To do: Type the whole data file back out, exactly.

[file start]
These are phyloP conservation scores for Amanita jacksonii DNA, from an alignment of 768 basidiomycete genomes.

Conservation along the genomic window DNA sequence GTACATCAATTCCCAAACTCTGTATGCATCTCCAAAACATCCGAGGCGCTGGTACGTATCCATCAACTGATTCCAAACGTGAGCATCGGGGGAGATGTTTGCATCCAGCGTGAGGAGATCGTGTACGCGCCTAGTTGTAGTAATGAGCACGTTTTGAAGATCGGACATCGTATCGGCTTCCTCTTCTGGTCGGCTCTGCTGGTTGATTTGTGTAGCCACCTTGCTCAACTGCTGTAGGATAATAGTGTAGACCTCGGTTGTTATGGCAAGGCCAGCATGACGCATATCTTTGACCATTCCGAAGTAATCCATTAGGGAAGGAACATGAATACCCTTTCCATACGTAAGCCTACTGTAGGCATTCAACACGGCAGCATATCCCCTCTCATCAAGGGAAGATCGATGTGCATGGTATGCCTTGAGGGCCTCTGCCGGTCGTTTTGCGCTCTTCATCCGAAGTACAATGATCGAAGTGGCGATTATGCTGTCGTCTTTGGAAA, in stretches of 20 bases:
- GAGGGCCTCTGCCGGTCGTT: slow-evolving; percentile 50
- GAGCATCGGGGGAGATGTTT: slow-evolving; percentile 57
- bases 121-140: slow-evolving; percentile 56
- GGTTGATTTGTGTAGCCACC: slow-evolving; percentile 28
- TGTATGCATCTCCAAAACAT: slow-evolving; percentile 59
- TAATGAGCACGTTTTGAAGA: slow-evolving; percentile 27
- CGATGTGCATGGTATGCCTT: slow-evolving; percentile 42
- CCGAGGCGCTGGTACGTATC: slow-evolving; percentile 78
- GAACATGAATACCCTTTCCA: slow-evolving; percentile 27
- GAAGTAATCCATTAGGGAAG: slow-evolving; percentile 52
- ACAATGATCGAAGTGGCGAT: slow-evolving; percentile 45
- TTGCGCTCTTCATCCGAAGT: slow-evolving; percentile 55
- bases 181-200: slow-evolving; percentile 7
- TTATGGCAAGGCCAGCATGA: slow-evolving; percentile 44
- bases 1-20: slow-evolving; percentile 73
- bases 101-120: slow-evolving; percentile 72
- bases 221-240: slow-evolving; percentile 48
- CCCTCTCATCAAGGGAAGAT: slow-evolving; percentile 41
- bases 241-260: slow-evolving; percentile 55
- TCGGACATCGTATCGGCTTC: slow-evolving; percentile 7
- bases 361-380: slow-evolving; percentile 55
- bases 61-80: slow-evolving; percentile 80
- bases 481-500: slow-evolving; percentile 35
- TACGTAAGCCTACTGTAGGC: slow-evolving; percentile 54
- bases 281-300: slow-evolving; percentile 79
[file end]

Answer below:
These are phyloP conservation scores for Amanita jacksonii DNA, from an alignment of 768 basidiomycete genomes.

Conservation along the genomic window DNA sequence GTACATCAATTCCCAAACTCTGTATGCATCTCCAAAACATCCGAGGCGCTGGTACGTATCCATCAACTGATTCCAAACGTGAGCATCGGGGGAGATGTTTGCATCCAGCGTGAGGAGATCGTGTACGCGCCTAGTTGTAGTAATGAGCACGTTTTGAAGATCGGACATCGTATCGGCTTCCTCTTCTGGTCGGCTCTGCTGGTTGATTTGTGTAGCCACCTTGCTCAACTGCTGTAGGATAATAGTGTAGACCTCGGTTGTTATGGCAAGGCCAGCATGACGCATATCTTTGACCATTCCGAAGTAATCCATTAGGGAAGGAACATGAATACCCTTTCCATACGTAAGCCTACTGTAGGCATTCAACACGGCAGCATATCCCCTCTCATCAAGGGAAGATCGATGTGCATGGTATGCCTTGAGGGCCTCTGCCGGTCGTTTTGCGCTCTTCATCCGAAGTACAATGATCGAAGTGGCGATTATGCTGTCGTCTTTGGAAA, in stretches of 20 bases:
- GAGGGCCTCTGCCGGTCGTT: slow-evolving; percentile 50
- GAGCATCGGGGGAGATGTTT: slow-evolving; percentile 57
- bases 121-140: slow-evolving; percentile 56
- GGTTGATTTGTGTAGCCACC: slow-evolving; percentile 28
- TGTATGCATCTCCAAAACAT: slow-evolving; percentile 59
- TAATGAGCACGTTTTGAAGA: slow-evolving; percentile 27
- CGATGTGCATGGTATGCCTT: slow-evolving; percentile 42
- CCGAGGCGCTGGTACGTATC: slow-evolving; percentile 78
- GAACATGAATACCCTTTCCA: slow-evolving; percentile 27
- GAAGTAATCCATTAGGGAAG: slow-evolving; percentile 52
- ACAATGATCGAAGTGGCGAT: slow-evolving; percentile 45
- TTGCGCTCTTCATCCGAAGT: slow-evolving; percentile 55
- bases 181-200: slow-evolving; percentile 7
- TTATGGCAAGGCCAGCATGA: slow-evolving; percentile 44
- bases 1-20: slow-evolving; percentile 73
- bases 101-120: slow-evolving; percentile 72
- bases 221-240: slow-evolving; percentile 48
- CCCTCTCATCAAGGGAAGAT: slow-evolving; percentile 41
- bases 241-260: slow-evolving; percentile 55
- TCGGACATCGTATCGGCTTC: slow-evolving; percentile 7
- bases 361-380: slow-evolving; percentile 55
- bases 61-80: slow-evolving; percentile 80
- bases 481-500: slow-evolving; percentile 35
- TACGTAAGCCTACTGTAGGC: slow-evolving; percentile 54
- bases 281-300: slow-evolving; percentile 79